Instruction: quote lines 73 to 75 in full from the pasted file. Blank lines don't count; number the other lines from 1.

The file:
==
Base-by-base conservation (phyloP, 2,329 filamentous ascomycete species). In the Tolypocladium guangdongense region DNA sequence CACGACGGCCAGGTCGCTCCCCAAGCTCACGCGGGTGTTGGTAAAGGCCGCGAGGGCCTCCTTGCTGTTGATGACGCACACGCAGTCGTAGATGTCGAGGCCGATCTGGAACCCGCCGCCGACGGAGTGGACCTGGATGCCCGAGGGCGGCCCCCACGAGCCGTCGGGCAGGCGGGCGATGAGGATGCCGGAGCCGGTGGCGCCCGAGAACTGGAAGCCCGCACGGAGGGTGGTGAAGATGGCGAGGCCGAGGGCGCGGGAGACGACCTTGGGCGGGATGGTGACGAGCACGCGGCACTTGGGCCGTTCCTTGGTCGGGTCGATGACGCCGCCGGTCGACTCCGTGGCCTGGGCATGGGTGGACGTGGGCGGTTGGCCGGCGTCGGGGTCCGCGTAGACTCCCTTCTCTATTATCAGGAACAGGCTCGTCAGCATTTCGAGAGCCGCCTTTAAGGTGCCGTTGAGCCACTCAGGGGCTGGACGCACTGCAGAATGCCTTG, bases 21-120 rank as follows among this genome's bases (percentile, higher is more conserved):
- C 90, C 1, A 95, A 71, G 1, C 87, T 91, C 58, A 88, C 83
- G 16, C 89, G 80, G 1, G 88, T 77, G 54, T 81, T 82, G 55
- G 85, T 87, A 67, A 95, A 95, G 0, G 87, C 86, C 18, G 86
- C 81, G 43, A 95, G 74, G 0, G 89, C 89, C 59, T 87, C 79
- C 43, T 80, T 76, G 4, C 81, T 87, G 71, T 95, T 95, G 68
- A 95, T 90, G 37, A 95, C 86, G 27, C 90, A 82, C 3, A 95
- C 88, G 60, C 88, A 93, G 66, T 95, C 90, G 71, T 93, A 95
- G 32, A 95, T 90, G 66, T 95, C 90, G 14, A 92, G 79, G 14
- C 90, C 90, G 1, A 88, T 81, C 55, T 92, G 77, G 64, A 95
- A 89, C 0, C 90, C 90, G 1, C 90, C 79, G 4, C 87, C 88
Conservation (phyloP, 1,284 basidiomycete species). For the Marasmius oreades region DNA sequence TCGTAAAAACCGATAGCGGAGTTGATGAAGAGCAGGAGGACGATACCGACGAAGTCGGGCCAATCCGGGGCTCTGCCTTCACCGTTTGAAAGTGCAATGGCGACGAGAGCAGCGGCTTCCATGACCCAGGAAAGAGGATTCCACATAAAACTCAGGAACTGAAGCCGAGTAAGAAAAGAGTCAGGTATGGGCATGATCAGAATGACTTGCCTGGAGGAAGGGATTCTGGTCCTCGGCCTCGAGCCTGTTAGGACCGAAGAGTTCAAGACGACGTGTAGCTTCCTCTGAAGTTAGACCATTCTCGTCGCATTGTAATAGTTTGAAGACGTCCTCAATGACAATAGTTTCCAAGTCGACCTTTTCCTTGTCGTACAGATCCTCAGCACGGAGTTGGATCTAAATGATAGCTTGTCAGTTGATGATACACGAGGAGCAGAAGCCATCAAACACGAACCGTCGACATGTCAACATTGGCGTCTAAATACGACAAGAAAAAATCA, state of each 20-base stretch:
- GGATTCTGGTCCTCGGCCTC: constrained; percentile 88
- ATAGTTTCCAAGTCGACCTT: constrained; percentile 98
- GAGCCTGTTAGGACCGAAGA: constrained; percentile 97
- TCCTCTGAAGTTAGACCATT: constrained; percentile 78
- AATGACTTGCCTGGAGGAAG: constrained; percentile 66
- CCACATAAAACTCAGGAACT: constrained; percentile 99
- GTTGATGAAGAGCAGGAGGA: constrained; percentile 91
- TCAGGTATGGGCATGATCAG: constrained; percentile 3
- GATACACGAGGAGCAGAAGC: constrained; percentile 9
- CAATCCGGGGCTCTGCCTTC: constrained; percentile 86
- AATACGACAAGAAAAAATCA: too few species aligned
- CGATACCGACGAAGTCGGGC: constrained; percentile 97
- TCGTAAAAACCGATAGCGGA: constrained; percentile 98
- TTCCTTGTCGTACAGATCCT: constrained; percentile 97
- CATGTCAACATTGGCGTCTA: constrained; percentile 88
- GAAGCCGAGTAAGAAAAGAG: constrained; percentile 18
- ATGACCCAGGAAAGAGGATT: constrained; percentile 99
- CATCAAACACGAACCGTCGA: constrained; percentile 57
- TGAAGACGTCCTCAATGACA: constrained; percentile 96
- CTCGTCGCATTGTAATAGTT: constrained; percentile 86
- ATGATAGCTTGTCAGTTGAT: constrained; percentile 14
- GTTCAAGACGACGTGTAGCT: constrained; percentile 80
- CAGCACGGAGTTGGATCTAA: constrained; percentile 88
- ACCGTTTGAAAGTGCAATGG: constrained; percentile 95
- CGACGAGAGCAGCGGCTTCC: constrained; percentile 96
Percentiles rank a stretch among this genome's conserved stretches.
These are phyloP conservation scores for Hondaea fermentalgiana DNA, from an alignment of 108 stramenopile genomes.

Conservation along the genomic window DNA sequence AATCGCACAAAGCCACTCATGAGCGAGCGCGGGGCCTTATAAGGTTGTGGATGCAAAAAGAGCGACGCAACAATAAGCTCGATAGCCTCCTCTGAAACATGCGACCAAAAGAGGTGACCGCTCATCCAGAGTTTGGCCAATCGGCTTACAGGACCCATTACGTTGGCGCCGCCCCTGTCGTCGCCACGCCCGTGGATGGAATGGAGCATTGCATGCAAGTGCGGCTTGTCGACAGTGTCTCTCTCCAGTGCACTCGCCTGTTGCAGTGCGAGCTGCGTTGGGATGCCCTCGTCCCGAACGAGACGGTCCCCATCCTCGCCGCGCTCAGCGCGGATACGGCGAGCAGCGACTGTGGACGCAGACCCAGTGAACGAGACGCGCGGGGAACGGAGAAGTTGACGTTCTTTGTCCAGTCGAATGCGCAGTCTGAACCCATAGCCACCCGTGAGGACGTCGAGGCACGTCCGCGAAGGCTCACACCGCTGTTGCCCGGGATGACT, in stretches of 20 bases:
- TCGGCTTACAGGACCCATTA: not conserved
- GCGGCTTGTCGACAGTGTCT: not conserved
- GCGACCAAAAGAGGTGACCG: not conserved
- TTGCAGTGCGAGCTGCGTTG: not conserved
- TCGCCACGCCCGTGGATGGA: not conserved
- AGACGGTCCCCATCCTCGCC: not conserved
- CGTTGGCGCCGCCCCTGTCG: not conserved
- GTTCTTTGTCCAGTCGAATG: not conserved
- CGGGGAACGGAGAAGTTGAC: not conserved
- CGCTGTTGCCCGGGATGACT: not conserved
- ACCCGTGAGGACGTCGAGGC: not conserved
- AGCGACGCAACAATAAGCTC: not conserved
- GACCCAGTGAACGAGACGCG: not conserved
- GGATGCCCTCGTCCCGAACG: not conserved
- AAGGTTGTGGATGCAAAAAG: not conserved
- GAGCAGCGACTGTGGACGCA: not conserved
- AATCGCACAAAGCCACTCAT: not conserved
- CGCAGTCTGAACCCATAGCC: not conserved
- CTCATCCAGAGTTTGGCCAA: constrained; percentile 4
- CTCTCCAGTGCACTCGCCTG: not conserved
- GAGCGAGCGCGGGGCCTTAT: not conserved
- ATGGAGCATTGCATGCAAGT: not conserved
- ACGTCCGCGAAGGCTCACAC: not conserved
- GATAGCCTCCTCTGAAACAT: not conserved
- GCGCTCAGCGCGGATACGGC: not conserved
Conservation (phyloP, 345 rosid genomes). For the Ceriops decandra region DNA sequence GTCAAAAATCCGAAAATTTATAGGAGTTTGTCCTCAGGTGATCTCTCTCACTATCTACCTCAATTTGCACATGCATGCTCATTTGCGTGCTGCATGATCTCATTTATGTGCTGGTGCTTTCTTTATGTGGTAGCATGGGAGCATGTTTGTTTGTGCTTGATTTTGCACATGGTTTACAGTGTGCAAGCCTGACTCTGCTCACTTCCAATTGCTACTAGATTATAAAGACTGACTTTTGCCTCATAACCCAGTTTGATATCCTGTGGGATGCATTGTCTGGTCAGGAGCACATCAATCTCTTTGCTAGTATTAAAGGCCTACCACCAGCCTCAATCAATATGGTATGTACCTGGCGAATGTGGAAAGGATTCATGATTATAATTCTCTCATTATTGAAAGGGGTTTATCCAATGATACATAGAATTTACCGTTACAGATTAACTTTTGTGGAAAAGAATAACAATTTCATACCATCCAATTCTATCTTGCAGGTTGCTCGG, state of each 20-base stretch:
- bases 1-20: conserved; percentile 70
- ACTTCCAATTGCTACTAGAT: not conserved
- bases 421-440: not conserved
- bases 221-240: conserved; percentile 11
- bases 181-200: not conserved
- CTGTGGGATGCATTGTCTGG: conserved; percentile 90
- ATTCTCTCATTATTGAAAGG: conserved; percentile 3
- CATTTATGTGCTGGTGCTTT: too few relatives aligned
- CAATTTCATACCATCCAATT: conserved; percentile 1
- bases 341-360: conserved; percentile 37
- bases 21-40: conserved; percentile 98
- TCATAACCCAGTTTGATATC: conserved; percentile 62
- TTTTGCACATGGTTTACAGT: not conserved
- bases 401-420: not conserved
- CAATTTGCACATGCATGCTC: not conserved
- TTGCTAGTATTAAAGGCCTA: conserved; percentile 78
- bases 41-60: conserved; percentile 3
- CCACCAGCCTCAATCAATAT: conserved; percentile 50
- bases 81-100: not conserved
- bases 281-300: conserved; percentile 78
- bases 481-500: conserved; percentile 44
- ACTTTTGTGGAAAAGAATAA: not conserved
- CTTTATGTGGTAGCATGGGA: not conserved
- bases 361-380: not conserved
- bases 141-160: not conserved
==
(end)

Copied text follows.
- ATTCTCTCATTATTGAAAGG: conserved; percentile 3
- CATTTATGTGCTGGTGCTTT: too few relatives aligned
- CAATTTCATACCATCCAATT: conserved; percentile 1